Alright, my first bout with choosing a NAS drive begins with the Seagate GoFlex Home. Its sad that one would have to proceed into this with an outlook of “bouts,” but with touchy technology that’s sadly the case. NAS drives very much qualify here.

I have had an amazing history with Seagate. I’m actually still rocking the same 500GB FreeAgent HDD from 6 years back and a smaller 250GB portable FreeAgent for about 2 years. Six years with that 500GB, I’m serious… and it was my primary music archive while, in another life, I dj’ed in Columbia, Mo. It took countless drunken bumps to the desk, followed by the inevitable drop to the dance floor below. So its dented up, beaten and battered. But still kicking and I commend it…

Their NAS drives however… not so much

Anyway, I picked up the GoFlex Home system around the 2nd of this month. 3TB seemed like plenty, especially for the price, roughly $280 at Best Buy. It turns out it was exactly how much I needed. All my music, my photos and movies fit on there and left me about 2.25TB for more. It slipped onto the network pretty easily and the Finder system of access is wonderful. Its quite liberating to open my laptop miles away from home, and access my archives and entertainment as if it were on my laptop itself. Kinda freaky even. But the sacrifice is Raid striping with this one. If it goes down… that’s it, its gone. Keep that in mind and use the secondary drive connection for duplication.

It runs pretty quiet and tucks away neatly. Mine was slipped into the corner of our family entertainment system, right below the cable box and router shelf. I dig that its out of site, out of mind and fits in line with my goal of an invisible home based “cloud.”

Sadly I never really got a chance to test the up/down speeds. More on that later. So after initial experience, I’ll put it this way, I had about 700GB to transfer and it took a couple of over nighters. It ended up dying before I thought to tally the numbers.

Now the shortcomings came pouring in. The browser access is abysmal at best and tumor inducing at worst. Aside from connection issues right from the get, using the desktop app is akin to any web based FTP transfers. Cumbersome and slow. Using Finder or Explorer is a must. Now my experience is from a Mac, so this may not factor in on Windows. But when you open the system from the desktop software (sorta), it asks you what to mount. Which is weird because at first its quite confusing that you need to mount individual folders, but there it is. So what does it do when you mount all of them, it merely flips up multiple finder windows. Now here is an oddity, you can merely mount the primary and everything is still accessable, similar to your on board file system. Confusing.

I noticed to, that sometimes I would have two “goFlex” folders in the shared column in Finder. No idea what the hell that’s all about. But I digress…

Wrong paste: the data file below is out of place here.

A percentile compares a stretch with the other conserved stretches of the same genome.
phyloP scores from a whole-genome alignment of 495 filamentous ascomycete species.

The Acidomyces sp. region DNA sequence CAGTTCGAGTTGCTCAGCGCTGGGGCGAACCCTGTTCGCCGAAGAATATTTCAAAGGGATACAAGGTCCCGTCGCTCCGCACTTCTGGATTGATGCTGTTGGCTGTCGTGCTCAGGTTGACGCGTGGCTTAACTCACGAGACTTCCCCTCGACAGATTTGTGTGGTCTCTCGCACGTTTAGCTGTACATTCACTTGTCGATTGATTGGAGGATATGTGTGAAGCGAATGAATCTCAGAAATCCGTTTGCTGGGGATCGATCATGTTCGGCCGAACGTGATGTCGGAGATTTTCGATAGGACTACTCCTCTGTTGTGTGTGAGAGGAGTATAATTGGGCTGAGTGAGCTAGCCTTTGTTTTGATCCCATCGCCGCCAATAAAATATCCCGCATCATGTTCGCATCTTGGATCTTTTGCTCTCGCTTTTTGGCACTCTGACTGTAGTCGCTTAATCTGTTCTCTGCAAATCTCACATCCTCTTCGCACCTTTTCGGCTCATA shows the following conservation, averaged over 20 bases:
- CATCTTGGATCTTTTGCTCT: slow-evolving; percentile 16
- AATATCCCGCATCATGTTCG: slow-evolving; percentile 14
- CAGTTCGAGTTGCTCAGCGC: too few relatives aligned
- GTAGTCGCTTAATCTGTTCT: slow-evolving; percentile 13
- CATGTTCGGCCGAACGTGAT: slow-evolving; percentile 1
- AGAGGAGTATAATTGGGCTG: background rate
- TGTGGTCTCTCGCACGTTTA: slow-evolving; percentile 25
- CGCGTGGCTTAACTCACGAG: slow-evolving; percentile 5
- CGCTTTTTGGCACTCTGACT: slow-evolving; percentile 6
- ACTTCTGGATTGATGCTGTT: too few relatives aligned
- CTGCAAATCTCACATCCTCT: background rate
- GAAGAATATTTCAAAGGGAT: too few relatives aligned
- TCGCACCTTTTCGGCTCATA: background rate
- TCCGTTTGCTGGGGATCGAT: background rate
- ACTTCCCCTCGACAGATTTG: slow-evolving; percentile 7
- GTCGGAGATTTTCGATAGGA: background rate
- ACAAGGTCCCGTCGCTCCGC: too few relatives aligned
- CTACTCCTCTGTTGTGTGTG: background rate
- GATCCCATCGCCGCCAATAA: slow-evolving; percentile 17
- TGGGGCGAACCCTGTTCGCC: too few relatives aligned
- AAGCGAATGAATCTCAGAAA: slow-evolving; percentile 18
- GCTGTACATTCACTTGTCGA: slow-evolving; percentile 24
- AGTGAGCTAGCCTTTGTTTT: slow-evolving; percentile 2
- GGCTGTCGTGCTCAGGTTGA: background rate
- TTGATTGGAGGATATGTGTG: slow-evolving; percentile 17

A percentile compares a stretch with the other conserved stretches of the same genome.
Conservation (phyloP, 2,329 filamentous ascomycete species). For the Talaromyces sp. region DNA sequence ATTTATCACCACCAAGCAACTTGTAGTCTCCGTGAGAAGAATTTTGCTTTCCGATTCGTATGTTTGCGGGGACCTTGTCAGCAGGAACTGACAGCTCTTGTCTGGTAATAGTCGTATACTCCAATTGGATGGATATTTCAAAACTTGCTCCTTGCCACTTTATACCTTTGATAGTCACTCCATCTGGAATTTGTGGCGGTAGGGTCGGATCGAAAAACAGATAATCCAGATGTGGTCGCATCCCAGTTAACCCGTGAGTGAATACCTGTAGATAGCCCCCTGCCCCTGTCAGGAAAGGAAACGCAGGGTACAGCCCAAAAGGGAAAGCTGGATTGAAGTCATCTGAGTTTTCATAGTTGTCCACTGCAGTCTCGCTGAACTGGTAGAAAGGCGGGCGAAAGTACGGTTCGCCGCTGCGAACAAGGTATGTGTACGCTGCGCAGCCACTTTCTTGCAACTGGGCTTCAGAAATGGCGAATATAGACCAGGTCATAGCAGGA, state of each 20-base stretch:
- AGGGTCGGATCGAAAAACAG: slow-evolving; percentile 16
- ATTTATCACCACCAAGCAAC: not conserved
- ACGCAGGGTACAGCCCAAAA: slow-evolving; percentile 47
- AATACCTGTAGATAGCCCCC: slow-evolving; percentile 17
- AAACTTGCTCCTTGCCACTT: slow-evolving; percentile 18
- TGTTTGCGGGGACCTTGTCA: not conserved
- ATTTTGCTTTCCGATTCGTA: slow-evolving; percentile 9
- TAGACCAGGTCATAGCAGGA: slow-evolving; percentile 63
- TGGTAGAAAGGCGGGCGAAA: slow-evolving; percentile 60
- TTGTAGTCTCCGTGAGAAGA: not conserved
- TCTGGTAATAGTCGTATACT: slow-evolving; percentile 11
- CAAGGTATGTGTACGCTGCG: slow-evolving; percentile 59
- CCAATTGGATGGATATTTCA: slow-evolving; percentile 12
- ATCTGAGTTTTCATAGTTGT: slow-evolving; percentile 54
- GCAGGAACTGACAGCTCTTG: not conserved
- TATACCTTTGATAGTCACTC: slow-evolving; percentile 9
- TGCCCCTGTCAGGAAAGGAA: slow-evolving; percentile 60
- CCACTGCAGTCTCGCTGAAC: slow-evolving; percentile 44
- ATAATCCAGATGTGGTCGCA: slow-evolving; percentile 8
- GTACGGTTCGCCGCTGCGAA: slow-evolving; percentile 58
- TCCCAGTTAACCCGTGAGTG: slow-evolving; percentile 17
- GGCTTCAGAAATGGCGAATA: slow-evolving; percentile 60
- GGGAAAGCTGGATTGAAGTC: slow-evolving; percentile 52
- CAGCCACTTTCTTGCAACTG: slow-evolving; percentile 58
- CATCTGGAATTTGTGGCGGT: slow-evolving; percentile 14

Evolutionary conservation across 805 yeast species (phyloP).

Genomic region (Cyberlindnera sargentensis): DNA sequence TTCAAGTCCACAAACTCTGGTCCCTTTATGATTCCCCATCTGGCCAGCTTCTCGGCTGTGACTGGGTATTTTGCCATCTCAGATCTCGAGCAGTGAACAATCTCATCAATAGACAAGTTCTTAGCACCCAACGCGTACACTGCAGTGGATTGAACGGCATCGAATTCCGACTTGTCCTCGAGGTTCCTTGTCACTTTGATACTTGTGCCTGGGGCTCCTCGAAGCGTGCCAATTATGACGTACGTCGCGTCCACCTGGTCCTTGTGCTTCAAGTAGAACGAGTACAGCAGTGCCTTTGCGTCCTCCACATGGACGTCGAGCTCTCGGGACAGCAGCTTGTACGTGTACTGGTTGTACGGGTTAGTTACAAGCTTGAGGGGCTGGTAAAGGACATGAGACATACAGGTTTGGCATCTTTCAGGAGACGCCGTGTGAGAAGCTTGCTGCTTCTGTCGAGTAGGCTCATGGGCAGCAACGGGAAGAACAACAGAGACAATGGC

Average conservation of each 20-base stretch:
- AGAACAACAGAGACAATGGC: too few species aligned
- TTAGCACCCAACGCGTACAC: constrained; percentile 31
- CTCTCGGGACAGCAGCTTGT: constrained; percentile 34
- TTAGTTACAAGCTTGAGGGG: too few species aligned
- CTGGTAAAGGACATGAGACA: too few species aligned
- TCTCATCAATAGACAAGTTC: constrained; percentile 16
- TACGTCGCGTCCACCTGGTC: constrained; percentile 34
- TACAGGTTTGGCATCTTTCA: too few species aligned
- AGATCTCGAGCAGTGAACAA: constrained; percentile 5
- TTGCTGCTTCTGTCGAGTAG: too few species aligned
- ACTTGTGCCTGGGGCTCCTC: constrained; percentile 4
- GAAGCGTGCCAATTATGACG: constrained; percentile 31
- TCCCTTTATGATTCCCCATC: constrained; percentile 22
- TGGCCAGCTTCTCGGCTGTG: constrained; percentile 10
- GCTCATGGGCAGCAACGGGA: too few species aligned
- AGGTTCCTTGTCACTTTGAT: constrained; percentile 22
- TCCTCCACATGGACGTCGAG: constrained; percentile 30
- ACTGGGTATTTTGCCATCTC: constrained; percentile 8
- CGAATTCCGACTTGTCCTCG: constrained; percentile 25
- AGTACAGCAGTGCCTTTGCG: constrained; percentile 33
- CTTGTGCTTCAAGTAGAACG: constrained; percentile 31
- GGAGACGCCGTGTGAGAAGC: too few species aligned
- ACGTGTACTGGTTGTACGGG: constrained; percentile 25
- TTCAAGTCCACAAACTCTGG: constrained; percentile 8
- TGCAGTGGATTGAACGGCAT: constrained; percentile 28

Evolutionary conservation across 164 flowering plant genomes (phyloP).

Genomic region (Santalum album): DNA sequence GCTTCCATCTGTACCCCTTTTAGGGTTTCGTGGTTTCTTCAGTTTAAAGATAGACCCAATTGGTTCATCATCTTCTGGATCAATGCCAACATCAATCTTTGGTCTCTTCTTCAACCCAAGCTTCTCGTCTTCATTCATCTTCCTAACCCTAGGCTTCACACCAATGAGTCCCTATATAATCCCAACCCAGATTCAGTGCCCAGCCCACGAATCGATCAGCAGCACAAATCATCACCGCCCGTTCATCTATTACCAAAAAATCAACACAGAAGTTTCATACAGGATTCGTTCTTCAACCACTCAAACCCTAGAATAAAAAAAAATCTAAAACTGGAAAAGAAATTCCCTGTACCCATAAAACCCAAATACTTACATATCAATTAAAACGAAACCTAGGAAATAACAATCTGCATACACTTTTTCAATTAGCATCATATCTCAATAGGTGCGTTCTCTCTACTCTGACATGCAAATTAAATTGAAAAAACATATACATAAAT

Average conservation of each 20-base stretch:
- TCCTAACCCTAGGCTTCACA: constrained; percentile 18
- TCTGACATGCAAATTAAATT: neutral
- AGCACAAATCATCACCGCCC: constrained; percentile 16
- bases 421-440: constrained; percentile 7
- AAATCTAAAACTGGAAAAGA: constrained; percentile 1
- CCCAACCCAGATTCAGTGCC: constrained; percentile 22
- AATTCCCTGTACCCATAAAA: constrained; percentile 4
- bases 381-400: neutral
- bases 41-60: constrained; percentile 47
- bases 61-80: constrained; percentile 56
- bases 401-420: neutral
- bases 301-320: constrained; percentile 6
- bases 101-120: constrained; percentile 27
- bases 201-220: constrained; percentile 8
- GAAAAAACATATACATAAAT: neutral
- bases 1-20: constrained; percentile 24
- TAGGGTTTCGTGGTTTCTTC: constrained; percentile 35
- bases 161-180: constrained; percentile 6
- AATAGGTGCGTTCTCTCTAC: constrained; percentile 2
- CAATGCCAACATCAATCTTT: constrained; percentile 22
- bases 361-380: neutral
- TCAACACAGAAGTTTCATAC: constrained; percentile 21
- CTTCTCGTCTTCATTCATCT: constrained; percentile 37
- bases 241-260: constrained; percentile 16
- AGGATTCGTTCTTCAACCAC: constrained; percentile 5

Online access (through the finder) is pretty okay, allowing access to files for post-processing. The wireless transfer speed is naturally slower than a directly connected secondary drive, as would be assumed. But still excruciating slow, none the less.

After seven days all this connectedness came to a screeching halt. That morning, I awoke with an itch to edit, but was greeted with an awful error prompt instead.

Error Message when attempting to access drive:
“Something wrong with the volume’s CNID DB, using temporary CNID DB instead.Check server messages for details. Switching to read-only mode.”

Yay, I think to myself. All those reviews I read and hoped not to fall victim to, just materialized in front of my eyes. Furthermore it was not an issue that had been discussed on the message boards, at least in length or toward a resolve.

So I do the usual, I attempt to contact them. I head over to the FB support page and it goes as planned, reset this, reformat that, call in when we are open, etc… Well unfortunately this was a failure and vast time wasted.

One note resetting this thing is a major pain in the ass. You never know if it actually worked until you attempt to log in to the settings. Interestingly enough, I reset so far in that I could no longer access the drive itself. In all my time, I did not realize it was possible. I couldn’t even get into the settings page through the browser. Mind you it would mount, but after the message above is shown… it slips right into “read-only” mode. No deletions, no copies, no point in having the drive at all. I mulled for a couple days on whether I should wait, send it in to get it repaired. I am sure much of this was resolvable, after tedious labor and an added loss of time with sending it in.

So after going daisies up, only 7 days in, I felt that all future faith in this device was gone, so I returned it to Best Buy. It was sleek, fast to set up and offered a large capacity, but in the end the access was too clunky, transfer speeds to slow and the reliability needed an overhaul. Hopefully the guy at the desk was correct in that they destroy it upon shipment. Otherwise someone ended up with one hell of a library of music, images and movies. Additionally and sadly, the movies were the only folder of files that did not get backed up before it went down. Bye, bye 40+ bits of fine entertainment.

At least my music and photos were triplicated elsewhere…

Alas, its time to move on to Round 2….

Stay tuned for the Lacie 2big Network 4TB review.

UPDATE: As you may have noticed, the Lacie review fell through because I just couldn’t bring myself to continue with this type of backup system. On to new options.